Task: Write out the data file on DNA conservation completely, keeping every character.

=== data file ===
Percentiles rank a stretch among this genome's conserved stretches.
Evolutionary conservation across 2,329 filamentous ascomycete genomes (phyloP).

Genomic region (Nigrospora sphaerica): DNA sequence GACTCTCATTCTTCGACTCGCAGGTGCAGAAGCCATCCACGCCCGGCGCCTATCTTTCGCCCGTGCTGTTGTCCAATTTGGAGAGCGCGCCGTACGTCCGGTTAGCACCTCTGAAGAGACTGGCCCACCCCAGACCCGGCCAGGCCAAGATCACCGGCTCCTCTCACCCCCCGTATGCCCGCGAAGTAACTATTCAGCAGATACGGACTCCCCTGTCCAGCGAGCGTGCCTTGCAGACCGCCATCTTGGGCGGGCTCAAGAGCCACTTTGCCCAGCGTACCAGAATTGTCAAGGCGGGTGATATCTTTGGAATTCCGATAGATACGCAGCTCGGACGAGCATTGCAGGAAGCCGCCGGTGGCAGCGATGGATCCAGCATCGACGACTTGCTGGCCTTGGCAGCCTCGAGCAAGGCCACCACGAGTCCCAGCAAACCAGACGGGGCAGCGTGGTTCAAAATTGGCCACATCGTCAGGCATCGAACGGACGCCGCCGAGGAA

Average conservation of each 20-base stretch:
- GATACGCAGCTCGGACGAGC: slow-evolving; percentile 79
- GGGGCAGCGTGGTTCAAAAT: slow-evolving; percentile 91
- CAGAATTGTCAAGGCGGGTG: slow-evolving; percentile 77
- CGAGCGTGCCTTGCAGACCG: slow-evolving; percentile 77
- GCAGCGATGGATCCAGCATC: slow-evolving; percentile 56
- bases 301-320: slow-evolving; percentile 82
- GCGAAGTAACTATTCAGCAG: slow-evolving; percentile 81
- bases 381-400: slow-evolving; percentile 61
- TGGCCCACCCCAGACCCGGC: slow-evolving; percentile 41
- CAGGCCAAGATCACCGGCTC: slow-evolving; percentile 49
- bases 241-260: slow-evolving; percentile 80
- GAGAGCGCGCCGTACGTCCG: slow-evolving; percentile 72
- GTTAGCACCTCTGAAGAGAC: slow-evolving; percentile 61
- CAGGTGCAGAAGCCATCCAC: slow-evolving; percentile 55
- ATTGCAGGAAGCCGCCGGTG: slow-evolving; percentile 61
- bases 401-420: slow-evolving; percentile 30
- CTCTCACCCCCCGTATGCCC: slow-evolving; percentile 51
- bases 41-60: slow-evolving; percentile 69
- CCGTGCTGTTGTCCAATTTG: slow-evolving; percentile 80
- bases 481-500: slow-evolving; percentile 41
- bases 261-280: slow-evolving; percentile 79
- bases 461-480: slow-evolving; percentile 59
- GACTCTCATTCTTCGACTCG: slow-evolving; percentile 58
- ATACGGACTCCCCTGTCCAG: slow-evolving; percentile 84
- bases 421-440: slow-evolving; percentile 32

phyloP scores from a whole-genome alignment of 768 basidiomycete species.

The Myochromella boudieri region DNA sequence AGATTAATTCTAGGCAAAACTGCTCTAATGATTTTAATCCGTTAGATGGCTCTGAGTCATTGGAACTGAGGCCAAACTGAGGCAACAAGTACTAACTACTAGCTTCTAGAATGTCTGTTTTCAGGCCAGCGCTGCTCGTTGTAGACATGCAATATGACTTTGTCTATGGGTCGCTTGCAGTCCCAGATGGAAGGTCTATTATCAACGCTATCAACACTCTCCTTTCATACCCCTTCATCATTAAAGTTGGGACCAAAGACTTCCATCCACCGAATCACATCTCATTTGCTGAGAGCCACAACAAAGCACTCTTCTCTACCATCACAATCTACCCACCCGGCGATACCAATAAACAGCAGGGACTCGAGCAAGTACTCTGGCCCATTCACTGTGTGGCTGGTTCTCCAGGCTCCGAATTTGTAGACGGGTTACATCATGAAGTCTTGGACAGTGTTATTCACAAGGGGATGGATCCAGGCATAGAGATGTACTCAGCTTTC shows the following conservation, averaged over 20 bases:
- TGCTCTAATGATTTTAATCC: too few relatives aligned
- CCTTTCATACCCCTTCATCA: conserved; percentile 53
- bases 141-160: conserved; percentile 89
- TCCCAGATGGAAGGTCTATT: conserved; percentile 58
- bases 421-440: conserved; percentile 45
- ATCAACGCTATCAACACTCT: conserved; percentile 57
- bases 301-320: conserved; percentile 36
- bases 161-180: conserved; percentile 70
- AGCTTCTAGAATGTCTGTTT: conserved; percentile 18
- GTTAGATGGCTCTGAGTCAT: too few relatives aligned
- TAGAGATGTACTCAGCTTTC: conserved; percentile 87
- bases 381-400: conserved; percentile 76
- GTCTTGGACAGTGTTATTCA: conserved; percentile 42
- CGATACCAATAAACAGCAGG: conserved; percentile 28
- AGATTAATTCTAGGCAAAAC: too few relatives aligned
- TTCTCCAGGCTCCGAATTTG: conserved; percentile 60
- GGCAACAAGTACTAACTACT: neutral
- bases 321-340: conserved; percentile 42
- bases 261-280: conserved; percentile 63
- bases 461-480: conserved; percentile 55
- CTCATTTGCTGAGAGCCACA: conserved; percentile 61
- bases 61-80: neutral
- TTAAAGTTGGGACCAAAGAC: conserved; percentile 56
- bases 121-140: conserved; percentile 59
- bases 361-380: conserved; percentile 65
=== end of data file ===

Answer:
Percentiles rank a stretch among this genome's conserved stretches.
Evolutionary conservation across 2,329 filamentous ascomycete genomes (phyloP).

Genomic region (Nigrospora sphaerica): DNA sequence GACTCTCATTCTTCGACTCGCAGGTGCAGAAGCCATCCACGCCCGGCGCCTATCTTTCGCCCGTGCTGTTGTCCAATTTGGAGAGCGCGCCGTACGTCCGGTTAGCACCTCTGAAGAGACTGGCCCACCCCAGACCCGGCCAGGCCAAGATCACCGGCTCCTCTCACCCCCCGTATGCCCGCGAAGTAACTATTCAGCAGATACGGACTCCCCTGTCCAGCGAGCGTGCCTTGCAGACCGCCATCTTGGGCGGGCTCAAGAGCCACTTTGCCCAGCGTACCAGAATTGTCAAGGCGGGTGATATCTTTGGAATTCCGATAGATACGCAGCTCGGACGAGCATTGCAGGAAGCCGCCGGTGGCAGCGATGGATCCAGCATCGACGACTTGCTGGCCTTGGCAGCCTCGAGCAAGGCCACCACGAGTCCCAGCAAACCAGACGGGGCAGCGTGGTTCAAAATTGGCCACATCGTCAGGCATCGAACGGACGCCGCCGAGGAA

Average conservation of each 20-base stretch:
- GATACGCAGCTCGGACGAGC: slow-evolving; percentile 79
- GGGGCAGCGTGGTTCAAAAT: slow-evolving; percentile 91
- CAGAATTGTCAAGGCGGGTG: slow-evolving; percentile 77
- CGAGCGTGCCTTGCAGACCG: slow-evolving; percentile 77
- GCAGCGATGGATCCAGCATC: slow-evolving; percentile 56
- bases 301-320: slow-evolving; percentile 82
- GCGAAGTAACTATTCAGCAG: slow-evolving; percentile 81
- bases 381-400: slow-evolving; percentile 61
- TGGCCCACCCCAGACCCGGC: slow-evolving; percentile 41
- CAGGCCAAGATCACCGGCTC: slow-evolving; percentile 49
- bases 241-260: slow-evolving; percentile 80
- GAGAGCGCGCCGTACGTCCG: slow-evolving; percentile 72
- GTTAGCACCTCTGAAGAGAC: slow-evolving; percentile 61
- CAGGTGCAGAAGCCATCCAC: slow-evolving; percentile 55
- ATTGCAGGAAGCCGCCGGTG: slow-evolving; percentile 61
- bases 401-420: slow-evolving; percentile 30
- CTCTCACCCCCCGTATGCCC: slow-evolving; percentile 51
- bases 41-60: slow-evolving; percentile 69
- CCGTGCTGTTGTCCAATTTG: slow-evolving; percentile 80
- bases 481-500: slow-evolving; percentile 41
- bases 261-280: slow-evolving; percentile 79
- bases 461-480: slow-evolving; percentile 59
- GACTCTCATTCTTCGACTCG: slow-evolving; percentile 58
- ATACGGACTCCCCTGTCCAG: slow-evolving; percentile 84
- bases 421-440: slow-evolving; percentile 32

phyloP scores from a whole-genome alignment of 768 basidiomycete species.

The Myochromella boudieri region DNA sequence AGATTAATTCTAGGCAAAACTGCTCTAATGATTTTAATCCGTTAGATGGCTCTGAGTCATTGGAACTGAGGCCAAACTGAGGCAACAAGTACTAACTACTAGCTTCTAGAATGTCTGTTTTCAGGCCAGCGCTGCTCGTTGTAGACATGCAATATGACTTTGTCTATGGGTCGCTTGCAGTCCCAGATGGAAGGTCTATTATCAACGCTATCAACACTCTCCTTTCATACCCCTTCATCATTAAAGTTGGGACCAAAGACTTCCATCCACCGAATCACATCTCATTTGCTGAGAGCCACAACAAAGCACTCTTCTCTACCATCACAATCTACCCACCCGGCGATACCAATAAACAGCAGGGACTCGAGCAAGTACTCTGGCCCATTCACTGTGTGGCTGGTTCTCCAGGCTCCGAATTTGTAGACGGGTTACATCATGAAGTCTTGGACAGTGTTATTCACAAGGGGATGGATCCAGGCATAGAGATGTACTCAGCTTTC shows the following conservation, averaged over 20 bases:
- TGCTCTAATGATTTTAATCC: too few relatives aligned
- CCTTTCATACCCCTTCATCA: conserved; percentile 53
- bases 141-160: conserved; percentile 89
- TCCCAGATGGAAGGTCTATT: conserved; percentile 58
- bases 421-440: conserved; percentile 45
- ATCAACGCTATCAACACTCT: conserved; percentile 57
- bases 301-320: conserved; percentile 36
- bases 161-180: conserved; percentile 70
- AGCTTCTAGAATGTCTGTTT: conserved; percentile 18
- GTTAGATGGCTCTGAGTCAT: too few relatives aligned
- TAGAGATGTACTCAGCTTTC: conserved; percentile 87
- bases 381-400: conserved; percentile 76
- GTCTTGGACAGTGTTATTCA: conserved; percentile 42
- CGATACCAATAAACAGCAGG: conserved; percentile 28
- AGATTAATTCTAGGCAAAAC: too few relatives aligned
- TTCTCCAGGCTCCGAATTTG: conserved; percentile 60
- GGCAACAAGTACTAACTACT: neutral
- bases 321-340: conserved; percentile 42
- bases 261-280: conserved; percentile 63
- bases 461-480: conserved; percentile 55
- CTCATTTGCTGAGAGCCACA: conserved; percentile 61
- bases 61-80: neutral
- TTAAAGTTGGGACCAAAGAC: conserved; percentile 56
- bases 121-140: conserved; percentile 59
- bases 361-380: conserved; percentile 65